HAVING WORKED as a crossing guard for 13 years, Lena Davis knows her corner.

She knows the parents and kids who cross it at 46th Street and Woodland Avenue, which schools they're going to and the route they'll take to get there. And if that route had been staffed by a fresh team of yellow-vested volunteers, she'd know that, too.

But Davis didn't see or hear of any volunteers yesterday despite an announcement by city officials last week that they'd be there.

"I don't know anything about that," Davis said. "It's the first I heard about volunteers."

The plan that was supposed to have been in place was dubbed by the city as "Walk Safe PHL," launched in response to concerns for the safety of the roughly 9,000 kids whose old schools were closed this spring. Many of those students now have to walk unfamiliar, longer or potentially more dangerous routes to their new schools.

In early August, Mayor Nutter announced that Town Watch Integrated Services would lead an effort to identify "safe corridors" and recruit and train a team of volunteers to staff them. On Friday, Town Watch executive director Anthony Murphy said his group had recruited 260 volunteers who would don yellow vests and man every designated "safe corridor."

But this reporter walked two of the 36 designated corridors yesterday and saw no such volunteers: The milelong route between the closed Alexander Wilson school at 46th and Woodland and the Henry C. Lea school at 47th and Locust streets; and the 1.4-mile trek designated as the safest walk for kids going from Fairhill Elementary, which closed, to Roberto Clemente in North Philadelphia.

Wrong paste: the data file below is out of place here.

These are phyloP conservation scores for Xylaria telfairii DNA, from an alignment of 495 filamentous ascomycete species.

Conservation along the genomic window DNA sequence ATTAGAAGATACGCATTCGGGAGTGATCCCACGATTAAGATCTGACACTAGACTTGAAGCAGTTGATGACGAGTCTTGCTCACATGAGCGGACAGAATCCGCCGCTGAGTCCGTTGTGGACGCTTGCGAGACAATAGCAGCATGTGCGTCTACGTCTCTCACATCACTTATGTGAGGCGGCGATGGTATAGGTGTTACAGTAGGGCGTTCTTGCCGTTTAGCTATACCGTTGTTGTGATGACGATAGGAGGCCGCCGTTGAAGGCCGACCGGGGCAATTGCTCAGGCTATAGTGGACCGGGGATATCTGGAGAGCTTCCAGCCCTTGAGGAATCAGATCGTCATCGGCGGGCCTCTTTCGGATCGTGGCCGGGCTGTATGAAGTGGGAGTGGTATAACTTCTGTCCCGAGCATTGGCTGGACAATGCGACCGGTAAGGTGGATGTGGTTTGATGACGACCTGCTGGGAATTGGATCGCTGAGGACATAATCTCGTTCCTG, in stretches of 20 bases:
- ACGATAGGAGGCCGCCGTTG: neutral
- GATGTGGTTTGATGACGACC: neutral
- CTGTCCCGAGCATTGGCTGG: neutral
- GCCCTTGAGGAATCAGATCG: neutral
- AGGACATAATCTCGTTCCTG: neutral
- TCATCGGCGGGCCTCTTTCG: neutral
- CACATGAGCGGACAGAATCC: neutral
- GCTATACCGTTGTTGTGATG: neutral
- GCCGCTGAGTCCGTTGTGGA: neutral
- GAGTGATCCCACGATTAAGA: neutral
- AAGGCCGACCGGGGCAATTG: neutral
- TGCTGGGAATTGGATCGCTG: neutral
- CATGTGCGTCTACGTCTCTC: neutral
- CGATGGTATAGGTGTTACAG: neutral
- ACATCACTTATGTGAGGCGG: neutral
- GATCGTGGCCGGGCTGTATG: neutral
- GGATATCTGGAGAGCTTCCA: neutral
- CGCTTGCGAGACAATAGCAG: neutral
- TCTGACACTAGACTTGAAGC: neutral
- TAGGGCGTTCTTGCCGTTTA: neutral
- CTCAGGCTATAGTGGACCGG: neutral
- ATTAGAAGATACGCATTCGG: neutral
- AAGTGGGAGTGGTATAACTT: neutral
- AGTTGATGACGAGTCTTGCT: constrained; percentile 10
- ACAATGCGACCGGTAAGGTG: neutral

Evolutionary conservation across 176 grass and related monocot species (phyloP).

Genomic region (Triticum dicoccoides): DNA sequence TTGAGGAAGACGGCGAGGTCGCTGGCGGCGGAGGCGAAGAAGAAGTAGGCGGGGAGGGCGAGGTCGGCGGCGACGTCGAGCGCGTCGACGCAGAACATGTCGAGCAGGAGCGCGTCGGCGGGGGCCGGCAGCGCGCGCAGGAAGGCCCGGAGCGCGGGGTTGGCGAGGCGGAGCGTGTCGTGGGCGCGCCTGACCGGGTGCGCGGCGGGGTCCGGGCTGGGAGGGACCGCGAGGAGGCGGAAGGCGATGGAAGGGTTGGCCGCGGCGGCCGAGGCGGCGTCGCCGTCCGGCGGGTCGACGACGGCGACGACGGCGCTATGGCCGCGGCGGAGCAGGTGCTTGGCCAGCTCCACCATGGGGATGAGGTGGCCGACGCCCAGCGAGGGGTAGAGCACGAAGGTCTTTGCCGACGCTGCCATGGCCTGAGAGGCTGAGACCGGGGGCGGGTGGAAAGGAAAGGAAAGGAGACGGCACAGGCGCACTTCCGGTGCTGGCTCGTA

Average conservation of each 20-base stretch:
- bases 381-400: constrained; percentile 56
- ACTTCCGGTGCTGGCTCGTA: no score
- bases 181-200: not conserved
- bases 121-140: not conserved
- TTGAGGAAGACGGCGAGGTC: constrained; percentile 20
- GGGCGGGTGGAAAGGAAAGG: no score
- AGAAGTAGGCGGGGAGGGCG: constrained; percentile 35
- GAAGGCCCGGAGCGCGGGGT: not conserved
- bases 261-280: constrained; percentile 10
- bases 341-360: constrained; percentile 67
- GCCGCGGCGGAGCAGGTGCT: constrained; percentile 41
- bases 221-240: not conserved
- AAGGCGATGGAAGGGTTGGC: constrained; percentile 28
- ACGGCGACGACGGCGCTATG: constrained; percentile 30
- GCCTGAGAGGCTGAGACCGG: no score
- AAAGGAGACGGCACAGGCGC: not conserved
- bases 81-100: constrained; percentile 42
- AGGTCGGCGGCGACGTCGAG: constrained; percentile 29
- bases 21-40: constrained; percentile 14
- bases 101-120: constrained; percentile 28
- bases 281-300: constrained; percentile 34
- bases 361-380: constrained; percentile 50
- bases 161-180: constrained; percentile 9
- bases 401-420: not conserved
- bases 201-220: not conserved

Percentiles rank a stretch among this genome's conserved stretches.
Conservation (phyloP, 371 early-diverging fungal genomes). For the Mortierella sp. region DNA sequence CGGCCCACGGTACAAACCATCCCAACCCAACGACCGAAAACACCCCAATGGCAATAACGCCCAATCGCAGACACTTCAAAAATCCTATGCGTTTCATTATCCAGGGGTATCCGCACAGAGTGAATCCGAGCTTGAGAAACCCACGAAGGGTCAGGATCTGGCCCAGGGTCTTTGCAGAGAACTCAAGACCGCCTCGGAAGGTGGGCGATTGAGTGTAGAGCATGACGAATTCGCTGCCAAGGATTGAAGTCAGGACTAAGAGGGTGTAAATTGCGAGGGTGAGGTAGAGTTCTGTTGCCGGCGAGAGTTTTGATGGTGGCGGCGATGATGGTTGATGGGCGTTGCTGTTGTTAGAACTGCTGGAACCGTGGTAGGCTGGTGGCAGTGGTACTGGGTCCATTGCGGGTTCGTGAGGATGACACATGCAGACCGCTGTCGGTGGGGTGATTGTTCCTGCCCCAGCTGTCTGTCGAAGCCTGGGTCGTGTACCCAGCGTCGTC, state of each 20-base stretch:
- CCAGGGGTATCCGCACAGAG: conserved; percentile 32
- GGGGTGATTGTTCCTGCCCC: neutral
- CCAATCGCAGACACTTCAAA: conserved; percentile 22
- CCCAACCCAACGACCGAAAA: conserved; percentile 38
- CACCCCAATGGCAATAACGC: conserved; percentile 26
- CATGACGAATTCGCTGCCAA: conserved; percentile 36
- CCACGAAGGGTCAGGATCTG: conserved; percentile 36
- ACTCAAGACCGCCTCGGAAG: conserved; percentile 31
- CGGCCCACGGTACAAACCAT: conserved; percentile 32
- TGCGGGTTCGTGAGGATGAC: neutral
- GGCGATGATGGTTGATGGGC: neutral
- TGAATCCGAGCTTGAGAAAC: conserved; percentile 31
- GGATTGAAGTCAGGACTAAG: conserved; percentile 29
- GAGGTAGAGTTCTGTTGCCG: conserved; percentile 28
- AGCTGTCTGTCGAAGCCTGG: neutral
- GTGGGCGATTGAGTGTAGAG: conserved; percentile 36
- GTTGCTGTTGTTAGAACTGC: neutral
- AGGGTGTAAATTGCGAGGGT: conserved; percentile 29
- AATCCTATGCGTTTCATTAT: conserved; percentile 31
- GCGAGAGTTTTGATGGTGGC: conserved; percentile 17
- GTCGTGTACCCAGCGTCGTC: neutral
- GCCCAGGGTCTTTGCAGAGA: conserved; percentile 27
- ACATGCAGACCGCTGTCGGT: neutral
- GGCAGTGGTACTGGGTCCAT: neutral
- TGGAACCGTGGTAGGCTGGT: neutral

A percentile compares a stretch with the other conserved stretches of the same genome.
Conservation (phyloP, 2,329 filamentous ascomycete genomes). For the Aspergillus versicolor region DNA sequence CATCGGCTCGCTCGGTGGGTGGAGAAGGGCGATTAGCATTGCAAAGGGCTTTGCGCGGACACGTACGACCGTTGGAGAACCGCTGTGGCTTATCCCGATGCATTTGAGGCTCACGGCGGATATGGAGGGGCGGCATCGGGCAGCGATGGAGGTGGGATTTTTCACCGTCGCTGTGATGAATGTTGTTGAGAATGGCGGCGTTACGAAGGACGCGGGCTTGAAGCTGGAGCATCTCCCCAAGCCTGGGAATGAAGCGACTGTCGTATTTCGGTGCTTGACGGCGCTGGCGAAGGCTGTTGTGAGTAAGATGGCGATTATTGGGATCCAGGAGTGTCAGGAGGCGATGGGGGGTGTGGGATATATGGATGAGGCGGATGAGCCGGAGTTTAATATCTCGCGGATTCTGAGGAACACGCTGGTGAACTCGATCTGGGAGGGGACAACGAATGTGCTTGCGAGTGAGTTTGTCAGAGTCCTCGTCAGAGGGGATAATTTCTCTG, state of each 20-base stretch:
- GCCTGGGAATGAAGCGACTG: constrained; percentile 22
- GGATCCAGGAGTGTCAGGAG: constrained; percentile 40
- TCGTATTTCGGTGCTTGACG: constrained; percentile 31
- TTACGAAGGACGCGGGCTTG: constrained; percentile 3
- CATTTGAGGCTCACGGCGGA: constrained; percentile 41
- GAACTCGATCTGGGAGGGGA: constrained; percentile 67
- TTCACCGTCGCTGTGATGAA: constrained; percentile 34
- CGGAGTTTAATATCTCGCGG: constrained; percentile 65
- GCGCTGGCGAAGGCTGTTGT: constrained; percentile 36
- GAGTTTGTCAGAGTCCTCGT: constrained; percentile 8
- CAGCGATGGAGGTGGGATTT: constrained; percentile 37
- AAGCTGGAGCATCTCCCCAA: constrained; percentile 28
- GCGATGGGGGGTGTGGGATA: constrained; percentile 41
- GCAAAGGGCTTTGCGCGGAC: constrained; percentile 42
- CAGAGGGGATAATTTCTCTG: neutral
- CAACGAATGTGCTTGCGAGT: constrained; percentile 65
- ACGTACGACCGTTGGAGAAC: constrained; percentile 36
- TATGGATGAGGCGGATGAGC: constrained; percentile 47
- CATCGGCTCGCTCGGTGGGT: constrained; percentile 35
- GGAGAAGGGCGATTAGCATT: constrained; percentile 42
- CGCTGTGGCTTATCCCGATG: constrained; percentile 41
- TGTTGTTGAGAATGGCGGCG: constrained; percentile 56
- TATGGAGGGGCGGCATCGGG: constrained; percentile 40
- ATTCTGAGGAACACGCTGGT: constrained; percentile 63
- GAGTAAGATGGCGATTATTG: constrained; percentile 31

Dwight Coney, a volunteer standing outside the parochial St. Francis de Sales School, also said they hadn't seen volunteers on the Wilson-Lea route. "I would have noticed," Coney said.

The scenario confirmed the worries of Lea Home and School Association president Maurice Jones, who says he's been asking district officials and Town Watch's Murphy for details for weeks: "[Murphy] assured me there's a plan," Jones said. "But I just see no evidence of it."

Murphy said just before noon that he was still waiting for reports and couldn't confirm whether the route to Lea school had been manned. "Folks said there were some [volunteers]" on the route, he said, "But right now I just don't know."

"I'm concerned about that route, too," Murphy added. "It's a long walk."

Other reports indicated that there was at least some volunteer presence at other schools around the city.

Mark McDonald, a spokesman for the mayor, said his understanding was that both schools did have a volunteer presence but that volunteers may not have been wearing vests.

He was unable to say at what times or locations they were present.

"As you can imagine, this is a large volunteer program that just experienced Day One," McDonald said. "It's an organic thing that will grow and change and we very much encourage parents to work with organizers."

A version of this article first appeared on AxisPhilly.org, a nonprofit public-interest news organization.